Spencer Avenue students unveil their 20Time projects

June 16, 2017   ·   0 Comments

By Jasen Obermeyer

Spencer Avenue Elementary School’s grade eight students hosted their second annual 20Time Project, celebrating the culmination of an entire-school-year project that saw them creating their own solutions to problems in the world.

Kevin Brookhouser, a Google Apps Certified trainer and teacher, created the 20Time Project. He wrote a book “The 20Time Project,” about how Google employees are offered 20 per cent of their time to work on a project of their choosing. Now being integrated into schools for students to create solutions to world problems, it gives them directive learning, and 20 per cent of their school day to work on it.

Jaime Wouters, the grade eight teacher, said she was inspired to do this project after reading the book, given to her by Sandra McLarnon, the school’s librarian.

Students displayed their projects to parents and fellow classmates, explaining what inspired them to pursue it.

Some projects dealt with water; one student’s project dealt with turning salt water into fresh water, another hosted a walk around the school recently to raise money for hippo barrels for use in South Africa, and one student created wooden rain barrels.

One project dealt with conspiracy theories; while one student wrote a book, wanting people to always have something to read, inspired when several of her favorite series’ ended, while one student learned another language (Dutch), to connect with relatives.

Another student created recipes for a cook book, to end starvation; another student made healthier donuts, so others can have healthier sweets/junk food.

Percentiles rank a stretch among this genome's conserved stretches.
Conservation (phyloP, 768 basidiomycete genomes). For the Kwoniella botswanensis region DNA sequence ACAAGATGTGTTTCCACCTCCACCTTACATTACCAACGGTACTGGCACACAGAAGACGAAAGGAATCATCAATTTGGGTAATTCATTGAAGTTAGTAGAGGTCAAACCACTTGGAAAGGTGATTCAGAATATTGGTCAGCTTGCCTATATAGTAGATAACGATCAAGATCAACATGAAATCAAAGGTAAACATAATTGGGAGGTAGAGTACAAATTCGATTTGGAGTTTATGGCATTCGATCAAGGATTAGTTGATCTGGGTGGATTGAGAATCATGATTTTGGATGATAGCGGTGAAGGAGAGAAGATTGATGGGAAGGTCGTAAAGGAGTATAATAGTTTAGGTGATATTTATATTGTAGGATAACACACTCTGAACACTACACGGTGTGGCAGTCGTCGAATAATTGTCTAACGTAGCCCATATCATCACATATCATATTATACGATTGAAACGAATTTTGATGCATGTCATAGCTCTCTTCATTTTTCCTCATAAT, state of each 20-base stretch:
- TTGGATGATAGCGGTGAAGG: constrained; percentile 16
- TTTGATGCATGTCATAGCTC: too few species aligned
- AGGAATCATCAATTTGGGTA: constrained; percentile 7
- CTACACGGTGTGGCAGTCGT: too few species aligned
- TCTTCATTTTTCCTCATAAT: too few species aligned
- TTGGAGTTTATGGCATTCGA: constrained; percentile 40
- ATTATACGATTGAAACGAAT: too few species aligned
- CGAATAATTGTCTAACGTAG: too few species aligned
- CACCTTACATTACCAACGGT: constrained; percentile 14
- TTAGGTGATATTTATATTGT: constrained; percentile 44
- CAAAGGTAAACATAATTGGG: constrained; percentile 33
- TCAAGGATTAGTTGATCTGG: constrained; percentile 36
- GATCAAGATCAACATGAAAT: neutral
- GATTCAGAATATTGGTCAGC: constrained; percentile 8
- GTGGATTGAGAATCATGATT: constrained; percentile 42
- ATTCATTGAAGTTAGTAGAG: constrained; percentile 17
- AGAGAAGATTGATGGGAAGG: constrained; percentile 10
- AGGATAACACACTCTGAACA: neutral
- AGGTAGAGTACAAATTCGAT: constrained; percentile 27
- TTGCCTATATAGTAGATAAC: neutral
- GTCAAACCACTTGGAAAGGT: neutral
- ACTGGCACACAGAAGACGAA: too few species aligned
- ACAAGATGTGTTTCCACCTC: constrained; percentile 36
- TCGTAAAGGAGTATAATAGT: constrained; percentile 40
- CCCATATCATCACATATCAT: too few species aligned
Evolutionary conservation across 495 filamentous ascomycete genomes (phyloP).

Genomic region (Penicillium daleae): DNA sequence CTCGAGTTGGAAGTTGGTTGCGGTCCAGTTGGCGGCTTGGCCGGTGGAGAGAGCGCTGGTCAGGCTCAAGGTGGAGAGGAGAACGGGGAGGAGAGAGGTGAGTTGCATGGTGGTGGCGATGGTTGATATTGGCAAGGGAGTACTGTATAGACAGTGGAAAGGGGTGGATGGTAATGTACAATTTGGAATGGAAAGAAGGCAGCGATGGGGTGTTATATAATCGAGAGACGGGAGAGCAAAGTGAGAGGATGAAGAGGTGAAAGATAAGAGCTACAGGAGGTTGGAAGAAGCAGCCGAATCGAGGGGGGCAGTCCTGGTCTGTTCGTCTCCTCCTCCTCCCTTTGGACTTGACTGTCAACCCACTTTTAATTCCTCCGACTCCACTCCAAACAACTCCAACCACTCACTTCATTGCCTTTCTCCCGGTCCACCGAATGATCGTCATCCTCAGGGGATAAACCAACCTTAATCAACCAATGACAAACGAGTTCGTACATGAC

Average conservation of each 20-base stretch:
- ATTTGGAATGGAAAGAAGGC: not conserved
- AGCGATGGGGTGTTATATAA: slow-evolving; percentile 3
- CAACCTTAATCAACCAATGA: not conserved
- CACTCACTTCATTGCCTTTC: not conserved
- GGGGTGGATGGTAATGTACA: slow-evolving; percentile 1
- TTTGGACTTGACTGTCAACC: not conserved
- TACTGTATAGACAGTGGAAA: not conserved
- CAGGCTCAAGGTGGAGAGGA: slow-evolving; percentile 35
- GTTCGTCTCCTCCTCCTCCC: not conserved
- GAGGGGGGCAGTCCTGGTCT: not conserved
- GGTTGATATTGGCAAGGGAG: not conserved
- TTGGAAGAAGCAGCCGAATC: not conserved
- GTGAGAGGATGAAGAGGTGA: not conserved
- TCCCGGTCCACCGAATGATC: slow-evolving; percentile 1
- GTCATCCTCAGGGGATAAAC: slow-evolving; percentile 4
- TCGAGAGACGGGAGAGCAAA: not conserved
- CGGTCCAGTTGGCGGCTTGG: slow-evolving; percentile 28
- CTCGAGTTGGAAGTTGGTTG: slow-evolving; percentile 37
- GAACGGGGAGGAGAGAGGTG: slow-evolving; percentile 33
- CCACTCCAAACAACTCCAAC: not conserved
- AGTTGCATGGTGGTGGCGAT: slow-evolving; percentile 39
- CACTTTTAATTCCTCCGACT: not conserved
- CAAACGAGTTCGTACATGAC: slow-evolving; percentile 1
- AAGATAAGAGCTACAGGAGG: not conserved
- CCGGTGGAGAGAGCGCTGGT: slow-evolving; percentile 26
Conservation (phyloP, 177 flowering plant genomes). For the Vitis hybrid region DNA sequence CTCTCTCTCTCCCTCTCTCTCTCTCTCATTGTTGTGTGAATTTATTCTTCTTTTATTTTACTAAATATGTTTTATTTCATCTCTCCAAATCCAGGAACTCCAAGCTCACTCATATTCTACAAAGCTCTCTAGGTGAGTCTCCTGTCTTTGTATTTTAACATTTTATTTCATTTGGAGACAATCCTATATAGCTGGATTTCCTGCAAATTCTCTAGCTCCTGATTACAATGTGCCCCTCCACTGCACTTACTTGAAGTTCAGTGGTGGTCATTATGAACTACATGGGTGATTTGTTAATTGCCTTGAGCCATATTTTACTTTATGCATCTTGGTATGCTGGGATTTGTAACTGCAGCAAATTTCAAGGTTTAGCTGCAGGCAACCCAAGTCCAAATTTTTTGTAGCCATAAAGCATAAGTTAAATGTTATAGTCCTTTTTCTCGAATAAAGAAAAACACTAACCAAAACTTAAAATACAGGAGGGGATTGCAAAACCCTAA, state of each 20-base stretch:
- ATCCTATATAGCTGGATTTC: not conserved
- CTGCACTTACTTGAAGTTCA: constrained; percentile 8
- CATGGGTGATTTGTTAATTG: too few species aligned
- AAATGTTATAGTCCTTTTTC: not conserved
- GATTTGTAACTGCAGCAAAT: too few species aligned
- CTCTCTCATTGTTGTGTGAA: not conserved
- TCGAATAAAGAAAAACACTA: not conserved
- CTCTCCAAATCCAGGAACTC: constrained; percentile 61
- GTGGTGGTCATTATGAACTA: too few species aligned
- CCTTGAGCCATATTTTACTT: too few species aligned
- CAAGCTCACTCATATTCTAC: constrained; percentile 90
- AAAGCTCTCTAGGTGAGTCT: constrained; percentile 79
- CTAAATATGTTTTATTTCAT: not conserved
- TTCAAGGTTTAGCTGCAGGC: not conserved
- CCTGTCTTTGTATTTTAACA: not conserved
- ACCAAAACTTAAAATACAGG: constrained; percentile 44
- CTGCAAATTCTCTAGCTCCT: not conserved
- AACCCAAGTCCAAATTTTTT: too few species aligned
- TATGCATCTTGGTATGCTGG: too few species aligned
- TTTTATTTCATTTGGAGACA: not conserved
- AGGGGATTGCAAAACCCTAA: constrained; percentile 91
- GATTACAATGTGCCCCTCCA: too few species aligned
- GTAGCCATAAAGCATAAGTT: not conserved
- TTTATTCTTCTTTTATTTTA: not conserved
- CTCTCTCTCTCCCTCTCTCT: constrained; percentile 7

One project dealt with unsportsmanlike conduct, the student creating a documentary and video presentation of unprofessional sports conduct, hoping to convince coaches/teams that the misconduct must stop. A technological creation by one student, dubbed “Raspberry PiPad”, is designed for an iPad, but more efficient.

Ms. Wouters said students did projects on things they’re passionate about, and they’ve been very excited with their own, and fellow classmates’ projects.

“So many of them have learned to become global citizens, and think outside ‘what do I get out of this project’ and starting to look ‘How can I help with the need that I see? I can’t ask for more than that.”

She added the project helps give students creativity and collaboration, and was difficult at first, but she’s noticed changes in her students.

“I’ve gone from students who bring everything to me and say ‘Is this how you want it?’ and now they bring things to me and say ‘Look what I did!’”

For more information about 20Time Project, visit their website, at

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